Garfi G, John CM, Lin Q, et al., 2020, Fluid Surface Coverage Showing the Controls of Rock Mineralogy on the Wetting State, GEOPHYSICAL RESEARCH LETTERS, Vol: 47, ISSN: 0094-8276
Lukoczki G, Haas J, Gregg JM, et al., 2020, Early dolomitization and partial burial recrystallization: a case study of Middle Triassic peritidal dolomites in the Villany Hills (SW Hungary) using petrography, carbon, oxygen, strontium and clumped isotope data, INTERNATIONAL JOURNAL OF EARTH SCIENCES, Vol: 109, Pages: 1051-1070, ISSN: 1437-3254
Le Blevec T, Dubrule O, John C, et al., 2020, Geostatistical Earth modeling of cyclic depositional facies and diagenesis, AAPG Bulletin, Vol: 104, Pages: 711-734, ISSN: 0149-1423
In siliciclastic and carbonate reservoirs, depositional facies are often described as being organized in cyclic successions that are overprinted by diagenesis. Most reservoir modeling workflows are not able to reproduce stochastically such patterns. Herein, a novel geostatistical method is developed to model depositional facies architectures that are rhythmic and cyclic, together with superimposed diagenetic facies. The method uses truncated Pluri-Gaussian random functions constrained by transiograms. Cyclicity is defined as an asymmetric ordering between facies, and its direction is given by a three-dimensional vector, called shift. This method is illustrated on two case studies. Outcrop data of the Triassic Latemar carbonate platform, northern Italy, are used to model shallowing-upward facies cycles in the vertical direction. A satellite image of the modern Bermuda platform interior is used to model facies cycles in the windward-to-leeward lateral direction. As depositional facies architectures are modeled using two Gaussian random functions, a third Gaussian random function is added to model diagenesis. Thereby, depositional and diagenetic facies can exhibit spatial asymmetric relationships. The method is applied in the Latemar carbonate platform that experiences syn-depositional dolomite formation. The method can also incorporate proportion curves to model non-stationary facies proportions. This is illustrated in Cretaceous shallow-marine sandstones and mudstones, Book Cliffs, Utah, for which cyclic facies and diagenetic patterns are constrained by embedded transition probabilities.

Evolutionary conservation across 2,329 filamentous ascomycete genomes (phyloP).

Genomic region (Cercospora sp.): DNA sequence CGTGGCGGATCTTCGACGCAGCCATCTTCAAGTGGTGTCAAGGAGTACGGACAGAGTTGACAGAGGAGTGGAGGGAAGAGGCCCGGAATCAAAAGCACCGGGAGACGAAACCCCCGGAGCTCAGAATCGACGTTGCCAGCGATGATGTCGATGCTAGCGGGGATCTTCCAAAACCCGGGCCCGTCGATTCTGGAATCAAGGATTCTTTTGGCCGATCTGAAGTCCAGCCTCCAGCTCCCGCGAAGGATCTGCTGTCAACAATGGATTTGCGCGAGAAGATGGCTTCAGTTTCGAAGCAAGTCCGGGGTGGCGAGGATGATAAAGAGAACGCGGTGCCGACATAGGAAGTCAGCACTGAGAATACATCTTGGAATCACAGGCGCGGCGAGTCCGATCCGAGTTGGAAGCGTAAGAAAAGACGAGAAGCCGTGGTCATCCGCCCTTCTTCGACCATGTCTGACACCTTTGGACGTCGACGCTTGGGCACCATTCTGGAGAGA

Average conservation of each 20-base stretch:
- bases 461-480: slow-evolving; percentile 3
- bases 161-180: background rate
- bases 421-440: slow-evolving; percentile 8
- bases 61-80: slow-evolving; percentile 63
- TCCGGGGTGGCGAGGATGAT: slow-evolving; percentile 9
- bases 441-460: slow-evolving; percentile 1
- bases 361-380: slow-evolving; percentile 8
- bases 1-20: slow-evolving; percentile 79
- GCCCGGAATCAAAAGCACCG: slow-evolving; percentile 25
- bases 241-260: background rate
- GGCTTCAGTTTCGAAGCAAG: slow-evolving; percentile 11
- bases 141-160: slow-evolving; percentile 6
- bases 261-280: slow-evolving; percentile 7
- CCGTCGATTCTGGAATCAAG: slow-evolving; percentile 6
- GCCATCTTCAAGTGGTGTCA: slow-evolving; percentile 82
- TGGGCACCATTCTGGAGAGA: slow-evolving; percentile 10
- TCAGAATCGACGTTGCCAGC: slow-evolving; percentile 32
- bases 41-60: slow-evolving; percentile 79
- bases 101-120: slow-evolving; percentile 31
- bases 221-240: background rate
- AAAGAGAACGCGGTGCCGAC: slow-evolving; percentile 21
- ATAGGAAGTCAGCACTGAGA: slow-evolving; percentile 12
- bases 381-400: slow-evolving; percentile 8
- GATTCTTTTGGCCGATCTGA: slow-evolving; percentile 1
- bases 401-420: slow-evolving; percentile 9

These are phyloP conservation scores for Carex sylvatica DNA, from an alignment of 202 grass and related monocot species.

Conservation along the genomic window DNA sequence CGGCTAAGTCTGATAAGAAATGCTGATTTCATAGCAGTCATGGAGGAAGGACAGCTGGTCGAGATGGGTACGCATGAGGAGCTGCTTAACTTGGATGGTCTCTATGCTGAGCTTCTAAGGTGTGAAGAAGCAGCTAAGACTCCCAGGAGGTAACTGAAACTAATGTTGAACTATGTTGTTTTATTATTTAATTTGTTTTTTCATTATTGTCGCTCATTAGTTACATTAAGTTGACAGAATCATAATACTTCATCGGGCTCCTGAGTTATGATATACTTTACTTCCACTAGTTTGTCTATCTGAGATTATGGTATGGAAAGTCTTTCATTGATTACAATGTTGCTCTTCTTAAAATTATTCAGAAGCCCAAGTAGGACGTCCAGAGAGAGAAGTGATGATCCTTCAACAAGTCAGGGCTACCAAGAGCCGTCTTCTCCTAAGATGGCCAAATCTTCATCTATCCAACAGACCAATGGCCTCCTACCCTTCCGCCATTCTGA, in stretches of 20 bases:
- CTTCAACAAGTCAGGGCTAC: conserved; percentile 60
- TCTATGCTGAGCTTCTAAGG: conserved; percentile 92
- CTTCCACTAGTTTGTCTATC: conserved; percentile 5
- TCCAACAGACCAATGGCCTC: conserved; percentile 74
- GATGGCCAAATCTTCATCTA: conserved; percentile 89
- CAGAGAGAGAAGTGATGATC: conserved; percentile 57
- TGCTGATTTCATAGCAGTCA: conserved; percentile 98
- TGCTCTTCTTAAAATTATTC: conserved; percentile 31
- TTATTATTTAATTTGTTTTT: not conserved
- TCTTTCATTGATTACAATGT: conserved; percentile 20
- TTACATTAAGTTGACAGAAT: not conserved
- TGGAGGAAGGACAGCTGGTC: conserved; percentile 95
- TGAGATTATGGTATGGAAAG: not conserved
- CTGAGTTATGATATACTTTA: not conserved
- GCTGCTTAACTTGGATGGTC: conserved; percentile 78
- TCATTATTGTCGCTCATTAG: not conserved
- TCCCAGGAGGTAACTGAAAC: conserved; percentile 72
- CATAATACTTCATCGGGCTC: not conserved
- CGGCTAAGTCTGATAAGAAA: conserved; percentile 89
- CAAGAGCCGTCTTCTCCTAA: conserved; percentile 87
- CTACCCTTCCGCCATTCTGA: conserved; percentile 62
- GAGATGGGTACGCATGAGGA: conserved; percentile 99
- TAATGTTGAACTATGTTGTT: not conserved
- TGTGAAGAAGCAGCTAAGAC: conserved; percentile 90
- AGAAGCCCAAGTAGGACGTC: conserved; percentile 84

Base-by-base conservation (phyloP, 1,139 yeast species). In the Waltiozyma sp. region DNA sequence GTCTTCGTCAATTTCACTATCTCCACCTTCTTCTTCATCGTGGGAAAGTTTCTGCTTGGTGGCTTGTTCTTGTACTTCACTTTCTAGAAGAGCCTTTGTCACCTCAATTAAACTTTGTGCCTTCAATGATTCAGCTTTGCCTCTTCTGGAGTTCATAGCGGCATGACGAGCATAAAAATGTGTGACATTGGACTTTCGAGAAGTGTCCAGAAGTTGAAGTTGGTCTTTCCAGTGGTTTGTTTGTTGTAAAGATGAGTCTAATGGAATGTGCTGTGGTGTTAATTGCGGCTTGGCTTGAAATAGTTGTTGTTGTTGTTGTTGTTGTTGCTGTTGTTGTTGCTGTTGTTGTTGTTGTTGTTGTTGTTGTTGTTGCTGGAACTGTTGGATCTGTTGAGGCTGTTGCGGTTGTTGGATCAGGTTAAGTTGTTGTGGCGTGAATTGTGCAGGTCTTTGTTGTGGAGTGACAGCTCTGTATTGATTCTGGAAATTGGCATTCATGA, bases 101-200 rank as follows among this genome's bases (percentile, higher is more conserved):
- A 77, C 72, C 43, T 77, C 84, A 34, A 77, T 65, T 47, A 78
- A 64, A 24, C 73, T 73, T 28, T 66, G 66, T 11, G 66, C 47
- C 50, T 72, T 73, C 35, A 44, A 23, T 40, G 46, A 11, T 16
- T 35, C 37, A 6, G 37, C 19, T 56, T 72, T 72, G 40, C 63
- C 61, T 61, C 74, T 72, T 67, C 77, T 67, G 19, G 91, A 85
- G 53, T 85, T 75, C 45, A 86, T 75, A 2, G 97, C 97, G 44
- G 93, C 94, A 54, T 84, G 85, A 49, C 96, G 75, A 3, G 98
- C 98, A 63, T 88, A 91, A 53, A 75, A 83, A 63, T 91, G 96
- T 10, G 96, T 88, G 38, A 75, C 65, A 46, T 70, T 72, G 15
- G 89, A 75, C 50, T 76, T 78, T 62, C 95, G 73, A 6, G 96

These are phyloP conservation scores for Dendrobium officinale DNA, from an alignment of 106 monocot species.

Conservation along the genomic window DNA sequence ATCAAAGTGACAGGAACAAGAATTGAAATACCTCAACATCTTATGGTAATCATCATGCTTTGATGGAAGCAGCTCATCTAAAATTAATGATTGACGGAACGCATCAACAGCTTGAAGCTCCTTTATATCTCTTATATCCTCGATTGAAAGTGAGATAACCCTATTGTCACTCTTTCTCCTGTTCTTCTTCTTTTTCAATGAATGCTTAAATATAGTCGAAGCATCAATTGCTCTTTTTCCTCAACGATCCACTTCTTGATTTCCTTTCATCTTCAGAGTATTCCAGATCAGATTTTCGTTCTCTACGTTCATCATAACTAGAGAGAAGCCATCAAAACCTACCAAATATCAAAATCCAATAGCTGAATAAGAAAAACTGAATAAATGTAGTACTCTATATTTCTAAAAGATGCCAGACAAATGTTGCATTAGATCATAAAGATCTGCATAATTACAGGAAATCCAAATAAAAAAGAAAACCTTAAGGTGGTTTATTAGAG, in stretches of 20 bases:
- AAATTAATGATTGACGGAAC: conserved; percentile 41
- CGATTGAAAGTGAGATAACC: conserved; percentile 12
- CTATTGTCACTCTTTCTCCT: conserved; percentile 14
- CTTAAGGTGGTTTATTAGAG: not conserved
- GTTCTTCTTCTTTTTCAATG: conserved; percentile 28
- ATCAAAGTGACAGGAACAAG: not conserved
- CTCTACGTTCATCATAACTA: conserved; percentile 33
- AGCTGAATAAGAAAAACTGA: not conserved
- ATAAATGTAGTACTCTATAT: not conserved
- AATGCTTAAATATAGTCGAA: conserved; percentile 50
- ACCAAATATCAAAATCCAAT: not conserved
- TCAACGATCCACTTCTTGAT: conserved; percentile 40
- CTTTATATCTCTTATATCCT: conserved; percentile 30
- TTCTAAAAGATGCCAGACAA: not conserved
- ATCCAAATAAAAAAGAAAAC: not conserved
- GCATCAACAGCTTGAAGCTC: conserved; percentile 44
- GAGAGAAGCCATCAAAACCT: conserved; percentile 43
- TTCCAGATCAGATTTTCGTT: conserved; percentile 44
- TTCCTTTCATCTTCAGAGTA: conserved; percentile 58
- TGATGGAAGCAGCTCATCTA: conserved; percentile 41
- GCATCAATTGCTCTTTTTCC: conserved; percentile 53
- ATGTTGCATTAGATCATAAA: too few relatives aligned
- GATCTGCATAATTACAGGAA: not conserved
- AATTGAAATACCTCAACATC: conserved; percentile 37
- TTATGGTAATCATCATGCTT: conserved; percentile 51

Garfi G, John CM, Berg S, et al., 2019, The sensitivity of estimates of multiphase fluid and solid properties of porous rocks to image processing, Transport in Porous Media, Vol: 131, Pages: 985-1005, ISSN: 0169-3913